Americans' attitudes toward gays and lesbians since 1965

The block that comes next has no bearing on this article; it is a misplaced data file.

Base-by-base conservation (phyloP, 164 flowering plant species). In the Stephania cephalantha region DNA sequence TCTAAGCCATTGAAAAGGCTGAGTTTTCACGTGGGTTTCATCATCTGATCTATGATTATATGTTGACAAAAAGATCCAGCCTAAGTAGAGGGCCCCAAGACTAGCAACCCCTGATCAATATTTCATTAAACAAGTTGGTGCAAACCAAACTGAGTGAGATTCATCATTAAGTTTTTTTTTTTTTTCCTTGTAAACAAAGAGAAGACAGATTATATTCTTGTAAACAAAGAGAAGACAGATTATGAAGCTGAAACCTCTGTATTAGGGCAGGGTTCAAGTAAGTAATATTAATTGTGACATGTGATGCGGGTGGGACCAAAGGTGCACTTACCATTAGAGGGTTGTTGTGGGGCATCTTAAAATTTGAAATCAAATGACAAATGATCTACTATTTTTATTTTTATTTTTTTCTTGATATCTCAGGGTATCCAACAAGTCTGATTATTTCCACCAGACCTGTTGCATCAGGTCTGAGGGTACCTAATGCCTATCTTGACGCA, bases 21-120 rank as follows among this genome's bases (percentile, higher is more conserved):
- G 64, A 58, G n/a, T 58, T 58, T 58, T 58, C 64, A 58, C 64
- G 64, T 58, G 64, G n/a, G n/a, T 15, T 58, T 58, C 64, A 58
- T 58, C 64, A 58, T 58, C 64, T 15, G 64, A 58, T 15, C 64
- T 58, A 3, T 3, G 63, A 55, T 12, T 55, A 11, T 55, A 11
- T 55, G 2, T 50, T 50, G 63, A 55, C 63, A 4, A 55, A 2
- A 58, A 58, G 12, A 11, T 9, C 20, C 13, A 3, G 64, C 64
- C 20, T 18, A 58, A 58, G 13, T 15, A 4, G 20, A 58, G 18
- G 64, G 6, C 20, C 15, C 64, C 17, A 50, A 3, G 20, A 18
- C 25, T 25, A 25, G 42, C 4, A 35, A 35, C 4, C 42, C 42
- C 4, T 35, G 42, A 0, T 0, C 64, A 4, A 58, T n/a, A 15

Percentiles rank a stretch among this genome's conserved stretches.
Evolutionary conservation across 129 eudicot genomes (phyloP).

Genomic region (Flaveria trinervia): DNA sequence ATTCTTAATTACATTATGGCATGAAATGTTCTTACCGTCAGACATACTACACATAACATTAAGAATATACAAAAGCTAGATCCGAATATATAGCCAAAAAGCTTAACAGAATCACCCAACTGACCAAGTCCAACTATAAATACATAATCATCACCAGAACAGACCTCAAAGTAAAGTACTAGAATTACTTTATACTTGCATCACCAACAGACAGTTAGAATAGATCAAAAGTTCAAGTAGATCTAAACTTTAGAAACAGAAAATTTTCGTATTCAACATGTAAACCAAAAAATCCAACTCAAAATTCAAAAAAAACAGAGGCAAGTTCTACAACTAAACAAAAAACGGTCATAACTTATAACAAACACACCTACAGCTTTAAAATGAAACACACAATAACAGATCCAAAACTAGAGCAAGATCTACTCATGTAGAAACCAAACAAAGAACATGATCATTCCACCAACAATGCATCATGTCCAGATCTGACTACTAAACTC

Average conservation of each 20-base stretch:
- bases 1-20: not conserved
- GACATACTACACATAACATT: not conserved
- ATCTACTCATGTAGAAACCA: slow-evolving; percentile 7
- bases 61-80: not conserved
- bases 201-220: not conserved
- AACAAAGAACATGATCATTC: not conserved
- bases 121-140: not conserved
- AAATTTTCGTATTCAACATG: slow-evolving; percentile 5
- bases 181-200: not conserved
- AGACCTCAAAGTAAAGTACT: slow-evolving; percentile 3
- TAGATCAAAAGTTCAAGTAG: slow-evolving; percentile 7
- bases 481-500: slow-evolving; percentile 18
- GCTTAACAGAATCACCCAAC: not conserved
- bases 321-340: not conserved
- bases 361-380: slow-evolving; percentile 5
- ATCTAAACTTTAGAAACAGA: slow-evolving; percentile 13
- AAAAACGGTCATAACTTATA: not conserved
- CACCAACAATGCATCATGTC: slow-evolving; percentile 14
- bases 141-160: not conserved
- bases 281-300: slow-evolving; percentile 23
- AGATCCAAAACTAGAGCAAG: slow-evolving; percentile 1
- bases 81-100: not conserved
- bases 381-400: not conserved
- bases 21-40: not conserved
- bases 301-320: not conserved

Public opinion has played an increasingly important role in politicians' and policymakers' decisionmaking, prompting political scientists to analyze the public's views toward numerous social issues. Attitudes toward gays and lesbians, however, have not been well-examined, despite the issue's intensifying political and social divisiveness. I investigate the degree, direction, and sources of change in public acceptance of gays and lesbians, and attitudes toward guaranteeing their civil rights and liberties. This is accomplished in three parts. First, I retrieved every polling question on the topic of homosexuals, gays, and lesbians from the archives of the Roper Center for Public Opinion Research through November 1996 for a trend analysis. I then analyzed longitudinal change using Gallup and General Social Survey data by performing cohort and changing demographic effects analyses. Americans support lesbians' and gays' freedom to express themselves and support for their civil liberties has grown consistently into the 1990s. There are positive attitude trends regarding at least one civil rights issue-job discrimination---but there are no such trends toward equal rights legislation or toward legalization of same-sex relations. A positive trend may be developing in favor of lesbians' and gays' right to adopt children. Support for gay marriage, however, has stagnated. Public acceptance of homosexuality as a different or alternative lifestyle has increased since the 1970s, and in the 1990s, substantially less of the public believes homosexuality is wrong than in previous decades. Most other acceptance measures exhibit little progress. Cohort analysis reveals that more recent opinion change has been due largely to people changing their minds favorably. With that development, the pace of change has increased, which may indicate that more rapid shifts are on the horizon. Demographic effects have been surprisingly stable over time, with better educated and younger Americans more likely to support gays' liberties and rights and to be more accepting toward them. Jews and those of no religious affiliation are more likely than Protestants to express gay-supportive attitudes on all categories of measures, and males are often more negative than females toward lesbians and gays, especially regarding employment and social acceptance issues.